General Motors won’t take the usual approach for the Oct. 15 launch of the new subcompact Chevrolet Sonic as the automaker seeks to appeal to younger Americans. The advertising campaign for the Sonic, which starts selling in the fall, will feature bungee jumping and skydiving.
GM considers the Sonic as a crucial model in its goal to lessen its dependence on gas-guzzling big SUVs and pickup trucks amid high fuel prices. IHS Automotive analyst Rebecca Lindland said that this vehicle will be able to maintain the momentum GM's small-car models.
IHS said that U.S. sales in the U.S. subcompact segment are expected to more than double by 2016 to 925,000 cars each year from an estimated 411,000 units this year.
IHS believes that sales of Sonic units will be able to go as high as 80,000 units annually. Meanwhile, the Ford Motor Co. Fiesta is expected to reach 115,000. Ford is applauded for paving the way among U.S. car companies in using social media for its marketing.
Cristi Landy, director of Chevy marketing, said that there are plenty of new entries in the segment, which includes the Honda Fit, Hyundai Accent and Toyota Yaris. Lindland said that any move that GM will be able to expand its brand image through any move that creates buzz with the younger generation.
GM may also be able to earn more profits on vehicles that didn’t make much money previously. Edmunds.com analyst Bill Visnic said that this class has many new products that can’t be categorized as cheap. Regular production for the Sonic, which is priced at $14,495, has started at a Detroit area plant in early August. It’s expected to hit full production in 2012.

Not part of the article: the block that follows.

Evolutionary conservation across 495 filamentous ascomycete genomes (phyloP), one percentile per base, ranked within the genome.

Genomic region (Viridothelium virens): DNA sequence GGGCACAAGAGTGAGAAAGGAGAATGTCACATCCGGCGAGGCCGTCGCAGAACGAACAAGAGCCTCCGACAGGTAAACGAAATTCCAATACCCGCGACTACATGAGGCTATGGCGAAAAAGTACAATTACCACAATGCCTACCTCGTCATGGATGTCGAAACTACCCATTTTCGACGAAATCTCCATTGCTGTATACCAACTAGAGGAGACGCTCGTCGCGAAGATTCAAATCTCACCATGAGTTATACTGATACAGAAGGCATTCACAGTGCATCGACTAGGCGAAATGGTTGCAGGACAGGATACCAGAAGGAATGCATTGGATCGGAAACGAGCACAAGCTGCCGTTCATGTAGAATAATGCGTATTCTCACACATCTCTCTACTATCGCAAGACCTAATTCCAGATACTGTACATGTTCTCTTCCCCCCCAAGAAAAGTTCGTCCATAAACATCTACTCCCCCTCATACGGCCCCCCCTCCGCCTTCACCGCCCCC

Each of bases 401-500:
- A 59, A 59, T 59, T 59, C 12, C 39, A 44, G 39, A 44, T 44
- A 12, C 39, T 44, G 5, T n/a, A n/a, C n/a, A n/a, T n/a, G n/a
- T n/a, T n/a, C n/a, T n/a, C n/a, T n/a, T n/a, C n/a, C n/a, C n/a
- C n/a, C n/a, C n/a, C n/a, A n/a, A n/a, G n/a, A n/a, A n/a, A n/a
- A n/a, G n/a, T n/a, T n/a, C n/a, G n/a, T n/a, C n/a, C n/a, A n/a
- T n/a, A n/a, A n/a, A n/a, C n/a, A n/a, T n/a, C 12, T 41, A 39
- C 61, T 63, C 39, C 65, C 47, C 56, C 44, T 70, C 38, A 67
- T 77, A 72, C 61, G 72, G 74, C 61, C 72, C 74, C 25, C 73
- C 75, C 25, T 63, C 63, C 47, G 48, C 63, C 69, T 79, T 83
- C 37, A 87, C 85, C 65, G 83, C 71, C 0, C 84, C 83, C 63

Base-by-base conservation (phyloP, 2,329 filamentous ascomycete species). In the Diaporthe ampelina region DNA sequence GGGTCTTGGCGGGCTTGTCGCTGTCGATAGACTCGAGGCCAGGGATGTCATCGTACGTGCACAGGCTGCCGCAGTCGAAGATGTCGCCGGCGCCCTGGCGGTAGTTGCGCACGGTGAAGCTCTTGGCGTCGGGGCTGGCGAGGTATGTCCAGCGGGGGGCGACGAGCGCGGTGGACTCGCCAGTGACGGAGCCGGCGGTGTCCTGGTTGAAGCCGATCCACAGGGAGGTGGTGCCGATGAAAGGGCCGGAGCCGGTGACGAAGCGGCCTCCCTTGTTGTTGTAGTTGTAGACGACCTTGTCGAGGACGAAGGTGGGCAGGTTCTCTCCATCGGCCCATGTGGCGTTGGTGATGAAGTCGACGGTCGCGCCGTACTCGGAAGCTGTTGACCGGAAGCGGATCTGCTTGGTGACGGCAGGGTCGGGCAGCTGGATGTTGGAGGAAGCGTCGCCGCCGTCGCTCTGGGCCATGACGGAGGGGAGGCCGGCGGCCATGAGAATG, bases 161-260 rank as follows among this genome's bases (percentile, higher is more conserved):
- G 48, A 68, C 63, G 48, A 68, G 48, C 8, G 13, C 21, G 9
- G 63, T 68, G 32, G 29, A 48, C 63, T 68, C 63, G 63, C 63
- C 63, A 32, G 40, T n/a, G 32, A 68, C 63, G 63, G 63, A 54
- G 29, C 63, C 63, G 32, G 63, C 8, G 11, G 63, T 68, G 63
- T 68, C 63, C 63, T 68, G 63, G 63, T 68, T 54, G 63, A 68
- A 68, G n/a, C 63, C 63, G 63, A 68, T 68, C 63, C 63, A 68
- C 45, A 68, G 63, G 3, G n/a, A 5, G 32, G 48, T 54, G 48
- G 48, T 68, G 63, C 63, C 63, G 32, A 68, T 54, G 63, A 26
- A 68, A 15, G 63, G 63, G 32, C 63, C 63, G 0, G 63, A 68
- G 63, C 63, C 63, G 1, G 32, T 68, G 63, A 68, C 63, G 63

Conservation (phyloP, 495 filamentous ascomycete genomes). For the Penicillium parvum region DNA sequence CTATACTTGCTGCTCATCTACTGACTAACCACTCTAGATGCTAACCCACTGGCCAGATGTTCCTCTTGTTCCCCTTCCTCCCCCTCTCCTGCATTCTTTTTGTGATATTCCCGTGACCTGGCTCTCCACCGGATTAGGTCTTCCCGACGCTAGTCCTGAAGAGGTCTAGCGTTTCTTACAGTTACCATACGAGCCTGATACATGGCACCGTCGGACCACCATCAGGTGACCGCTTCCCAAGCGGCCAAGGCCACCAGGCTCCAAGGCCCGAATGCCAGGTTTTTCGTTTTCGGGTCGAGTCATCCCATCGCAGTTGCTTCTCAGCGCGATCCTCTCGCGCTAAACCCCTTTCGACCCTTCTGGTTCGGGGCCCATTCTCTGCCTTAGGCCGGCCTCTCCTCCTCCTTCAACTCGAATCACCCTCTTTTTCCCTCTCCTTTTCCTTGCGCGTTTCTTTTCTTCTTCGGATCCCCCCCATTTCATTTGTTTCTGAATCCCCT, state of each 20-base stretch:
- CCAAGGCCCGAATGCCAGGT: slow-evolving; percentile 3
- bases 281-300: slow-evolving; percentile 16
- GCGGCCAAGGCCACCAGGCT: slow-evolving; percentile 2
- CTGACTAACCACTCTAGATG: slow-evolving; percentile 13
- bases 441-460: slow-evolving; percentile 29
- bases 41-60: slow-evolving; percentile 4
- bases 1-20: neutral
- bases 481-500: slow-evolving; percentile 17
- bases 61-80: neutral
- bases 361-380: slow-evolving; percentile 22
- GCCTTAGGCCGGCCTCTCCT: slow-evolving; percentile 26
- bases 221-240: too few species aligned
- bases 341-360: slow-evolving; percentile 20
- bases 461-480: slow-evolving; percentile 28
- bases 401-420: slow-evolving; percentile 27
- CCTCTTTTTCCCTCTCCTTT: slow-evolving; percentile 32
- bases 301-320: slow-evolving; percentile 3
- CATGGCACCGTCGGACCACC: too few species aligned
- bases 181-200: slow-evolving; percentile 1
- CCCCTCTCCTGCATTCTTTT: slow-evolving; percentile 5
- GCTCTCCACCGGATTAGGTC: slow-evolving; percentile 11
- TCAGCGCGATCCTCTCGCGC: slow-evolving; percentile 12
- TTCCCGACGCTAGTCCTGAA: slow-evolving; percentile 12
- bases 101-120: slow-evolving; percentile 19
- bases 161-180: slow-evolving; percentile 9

The all-new 2012 Chevrolet Sonic has made its presence felt at the 2011 North American International Auto Show with its aggressive design, turbocharged dynamics and agile handling. Available either as a four-door sedan or a five-door, the new Chevrolet Sonic offers best-in-class rear-seat space and cargo room. It also offers an array of connectivity features that could further improve the driving experience.
Chevrolet will start to build the new Chevrolet Sonic in 2011 at the General Motors Orion Assembly Center in Michigan. The carmaker invested around $545 million to upgrade and retool the facility, thereby restoring around a thousand jobs in the metro Detroit area. Chris Perry, vice president of Chevrolet marketing, quipped that the 2012 Chevrolet Sonic fuses the practicality offered by small cars and the passion for driving provided for by Chevrolet vehicles such as the Corvette.
He added that the new Sonic fuses excellent design and fun driving experience, as well as the latest connectivity features. Perry noted that Chevrolet is the only carmaker that builds a small car in the United States, adding that the new Sonic would bring more substance to the small car segment and would change perceptions of what such vehicles could be in the country. Both the Chevrolet Sonic sedan and five-door models exude not only strength and stability but also refinement.
Its wide stance and wheels-at-the-corners proportions imply outstanding performance while its raked body lines suggest movement even at standstill. For the 2012 model year, the new Sonic is laden with the brand’s global design cues like its dual-element grille and round taillamps.
It also sports an array of aggressive design cues like its motorcycle-derived round headlamps and fender flares. Moreover, the principal edge of the hood gives rise to a character line just above the headlamps. On the other hand, the profile of the new Sonic is marked by continuous body lines, low roofline and a high beltline, as well as side mirrors that are shaped like the car itself.